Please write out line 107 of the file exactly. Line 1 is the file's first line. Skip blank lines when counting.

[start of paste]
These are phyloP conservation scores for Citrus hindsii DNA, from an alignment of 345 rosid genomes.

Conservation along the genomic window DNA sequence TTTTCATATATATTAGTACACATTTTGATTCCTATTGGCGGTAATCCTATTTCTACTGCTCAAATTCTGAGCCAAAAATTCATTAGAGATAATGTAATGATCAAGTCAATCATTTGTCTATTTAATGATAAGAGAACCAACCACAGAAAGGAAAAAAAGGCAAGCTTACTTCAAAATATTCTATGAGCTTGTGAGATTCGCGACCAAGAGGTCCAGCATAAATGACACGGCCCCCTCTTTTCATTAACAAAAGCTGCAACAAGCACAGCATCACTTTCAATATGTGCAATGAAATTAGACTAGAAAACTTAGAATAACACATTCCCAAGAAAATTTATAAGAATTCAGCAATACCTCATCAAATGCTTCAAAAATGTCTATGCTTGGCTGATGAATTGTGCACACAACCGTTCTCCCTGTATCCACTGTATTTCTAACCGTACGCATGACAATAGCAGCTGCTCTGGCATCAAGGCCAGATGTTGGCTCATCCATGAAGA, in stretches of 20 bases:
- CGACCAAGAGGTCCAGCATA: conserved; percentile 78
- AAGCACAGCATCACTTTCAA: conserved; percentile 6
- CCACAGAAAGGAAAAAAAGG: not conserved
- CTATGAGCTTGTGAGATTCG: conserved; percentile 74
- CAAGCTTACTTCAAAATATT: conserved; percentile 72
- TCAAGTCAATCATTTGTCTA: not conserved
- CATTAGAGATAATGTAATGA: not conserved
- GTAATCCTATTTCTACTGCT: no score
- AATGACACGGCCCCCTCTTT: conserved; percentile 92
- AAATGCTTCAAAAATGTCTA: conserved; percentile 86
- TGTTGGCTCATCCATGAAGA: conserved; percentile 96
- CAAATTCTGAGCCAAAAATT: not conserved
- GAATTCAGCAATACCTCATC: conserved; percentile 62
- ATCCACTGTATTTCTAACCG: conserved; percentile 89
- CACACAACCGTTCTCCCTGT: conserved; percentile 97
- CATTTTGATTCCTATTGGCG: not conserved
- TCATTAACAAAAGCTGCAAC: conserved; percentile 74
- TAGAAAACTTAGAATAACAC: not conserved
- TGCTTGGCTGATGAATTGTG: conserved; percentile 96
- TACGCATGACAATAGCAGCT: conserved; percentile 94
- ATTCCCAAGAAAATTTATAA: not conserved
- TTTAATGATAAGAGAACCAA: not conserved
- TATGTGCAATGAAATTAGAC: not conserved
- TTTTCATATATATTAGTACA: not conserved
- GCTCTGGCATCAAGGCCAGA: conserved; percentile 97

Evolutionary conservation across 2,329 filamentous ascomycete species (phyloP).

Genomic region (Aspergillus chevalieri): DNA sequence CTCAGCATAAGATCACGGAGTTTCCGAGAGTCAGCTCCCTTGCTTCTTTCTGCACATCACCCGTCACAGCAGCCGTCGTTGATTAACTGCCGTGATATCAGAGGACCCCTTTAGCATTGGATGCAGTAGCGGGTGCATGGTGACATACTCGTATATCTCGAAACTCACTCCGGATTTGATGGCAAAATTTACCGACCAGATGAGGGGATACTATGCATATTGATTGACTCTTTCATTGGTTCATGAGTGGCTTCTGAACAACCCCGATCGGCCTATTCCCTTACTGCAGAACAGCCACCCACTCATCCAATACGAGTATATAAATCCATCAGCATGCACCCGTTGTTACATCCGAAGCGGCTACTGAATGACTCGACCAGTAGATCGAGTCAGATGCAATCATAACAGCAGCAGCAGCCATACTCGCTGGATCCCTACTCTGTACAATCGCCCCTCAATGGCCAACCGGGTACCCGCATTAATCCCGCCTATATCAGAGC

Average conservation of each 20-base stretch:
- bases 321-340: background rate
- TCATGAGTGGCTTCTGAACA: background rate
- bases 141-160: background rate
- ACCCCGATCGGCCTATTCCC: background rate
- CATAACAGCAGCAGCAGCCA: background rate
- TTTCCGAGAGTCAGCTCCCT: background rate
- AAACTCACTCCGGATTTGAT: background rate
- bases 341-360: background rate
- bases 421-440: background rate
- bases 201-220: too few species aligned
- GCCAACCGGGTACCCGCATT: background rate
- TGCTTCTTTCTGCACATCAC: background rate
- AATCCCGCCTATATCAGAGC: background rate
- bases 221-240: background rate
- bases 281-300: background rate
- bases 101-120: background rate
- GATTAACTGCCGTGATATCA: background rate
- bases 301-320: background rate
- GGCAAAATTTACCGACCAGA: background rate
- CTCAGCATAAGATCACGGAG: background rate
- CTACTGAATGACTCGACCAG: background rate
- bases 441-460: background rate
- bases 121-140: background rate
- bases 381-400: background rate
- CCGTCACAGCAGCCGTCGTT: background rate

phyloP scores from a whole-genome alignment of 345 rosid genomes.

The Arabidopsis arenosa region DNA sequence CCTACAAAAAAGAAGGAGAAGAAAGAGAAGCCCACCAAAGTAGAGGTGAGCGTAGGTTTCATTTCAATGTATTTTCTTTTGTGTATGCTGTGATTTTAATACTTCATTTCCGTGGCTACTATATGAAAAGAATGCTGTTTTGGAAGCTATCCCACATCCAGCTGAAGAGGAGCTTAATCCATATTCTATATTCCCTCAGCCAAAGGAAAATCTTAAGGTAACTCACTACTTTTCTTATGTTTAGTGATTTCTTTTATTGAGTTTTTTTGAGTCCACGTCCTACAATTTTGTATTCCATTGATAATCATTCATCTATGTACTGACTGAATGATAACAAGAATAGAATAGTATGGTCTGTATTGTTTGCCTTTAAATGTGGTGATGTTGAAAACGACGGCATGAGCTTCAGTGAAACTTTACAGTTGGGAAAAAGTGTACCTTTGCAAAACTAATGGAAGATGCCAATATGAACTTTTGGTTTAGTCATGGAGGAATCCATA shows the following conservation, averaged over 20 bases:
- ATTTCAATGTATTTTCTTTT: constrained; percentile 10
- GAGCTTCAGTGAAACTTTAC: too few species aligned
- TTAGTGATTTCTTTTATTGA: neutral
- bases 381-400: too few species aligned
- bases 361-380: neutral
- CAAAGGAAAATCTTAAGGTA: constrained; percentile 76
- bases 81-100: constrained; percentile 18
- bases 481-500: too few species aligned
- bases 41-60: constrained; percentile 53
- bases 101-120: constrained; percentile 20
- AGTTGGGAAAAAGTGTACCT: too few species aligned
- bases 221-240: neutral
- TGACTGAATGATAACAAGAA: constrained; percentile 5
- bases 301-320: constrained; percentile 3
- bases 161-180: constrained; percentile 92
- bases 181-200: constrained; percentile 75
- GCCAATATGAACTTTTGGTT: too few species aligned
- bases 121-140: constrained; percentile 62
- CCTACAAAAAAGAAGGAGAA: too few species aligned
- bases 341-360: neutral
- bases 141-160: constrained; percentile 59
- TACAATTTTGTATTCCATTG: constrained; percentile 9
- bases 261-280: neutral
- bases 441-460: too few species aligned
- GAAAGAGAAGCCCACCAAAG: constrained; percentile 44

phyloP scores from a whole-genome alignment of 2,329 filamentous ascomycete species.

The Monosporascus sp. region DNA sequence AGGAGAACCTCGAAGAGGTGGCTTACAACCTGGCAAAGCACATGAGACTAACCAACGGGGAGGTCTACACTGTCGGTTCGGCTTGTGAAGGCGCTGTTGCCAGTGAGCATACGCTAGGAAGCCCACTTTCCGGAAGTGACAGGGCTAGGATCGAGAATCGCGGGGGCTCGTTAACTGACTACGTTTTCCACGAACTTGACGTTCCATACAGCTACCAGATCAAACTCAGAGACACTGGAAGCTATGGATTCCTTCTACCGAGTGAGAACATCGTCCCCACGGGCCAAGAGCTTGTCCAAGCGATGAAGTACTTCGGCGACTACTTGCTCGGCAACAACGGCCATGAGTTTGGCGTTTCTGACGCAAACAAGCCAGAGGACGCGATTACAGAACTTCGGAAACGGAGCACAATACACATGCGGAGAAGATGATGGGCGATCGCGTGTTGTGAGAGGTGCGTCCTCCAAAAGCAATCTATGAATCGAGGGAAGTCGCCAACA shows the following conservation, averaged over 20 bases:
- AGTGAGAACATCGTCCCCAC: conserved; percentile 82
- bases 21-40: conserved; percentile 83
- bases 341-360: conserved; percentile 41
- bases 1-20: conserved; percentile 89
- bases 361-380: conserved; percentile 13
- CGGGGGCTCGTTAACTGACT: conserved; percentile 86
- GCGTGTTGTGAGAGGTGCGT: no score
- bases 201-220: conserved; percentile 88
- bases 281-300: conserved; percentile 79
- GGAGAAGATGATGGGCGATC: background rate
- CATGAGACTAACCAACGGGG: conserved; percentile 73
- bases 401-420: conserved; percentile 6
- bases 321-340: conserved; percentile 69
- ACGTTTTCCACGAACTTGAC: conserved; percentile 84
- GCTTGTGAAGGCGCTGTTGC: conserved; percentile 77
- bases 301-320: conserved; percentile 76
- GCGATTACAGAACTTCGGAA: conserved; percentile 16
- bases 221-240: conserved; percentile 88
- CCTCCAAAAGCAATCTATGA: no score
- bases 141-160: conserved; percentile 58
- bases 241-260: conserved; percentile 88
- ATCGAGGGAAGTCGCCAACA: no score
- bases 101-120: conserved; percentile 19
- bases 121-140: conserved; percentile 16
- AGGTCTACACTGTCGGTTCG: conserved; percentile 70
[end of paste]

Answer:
- bases 101-120: conserved; percentile 19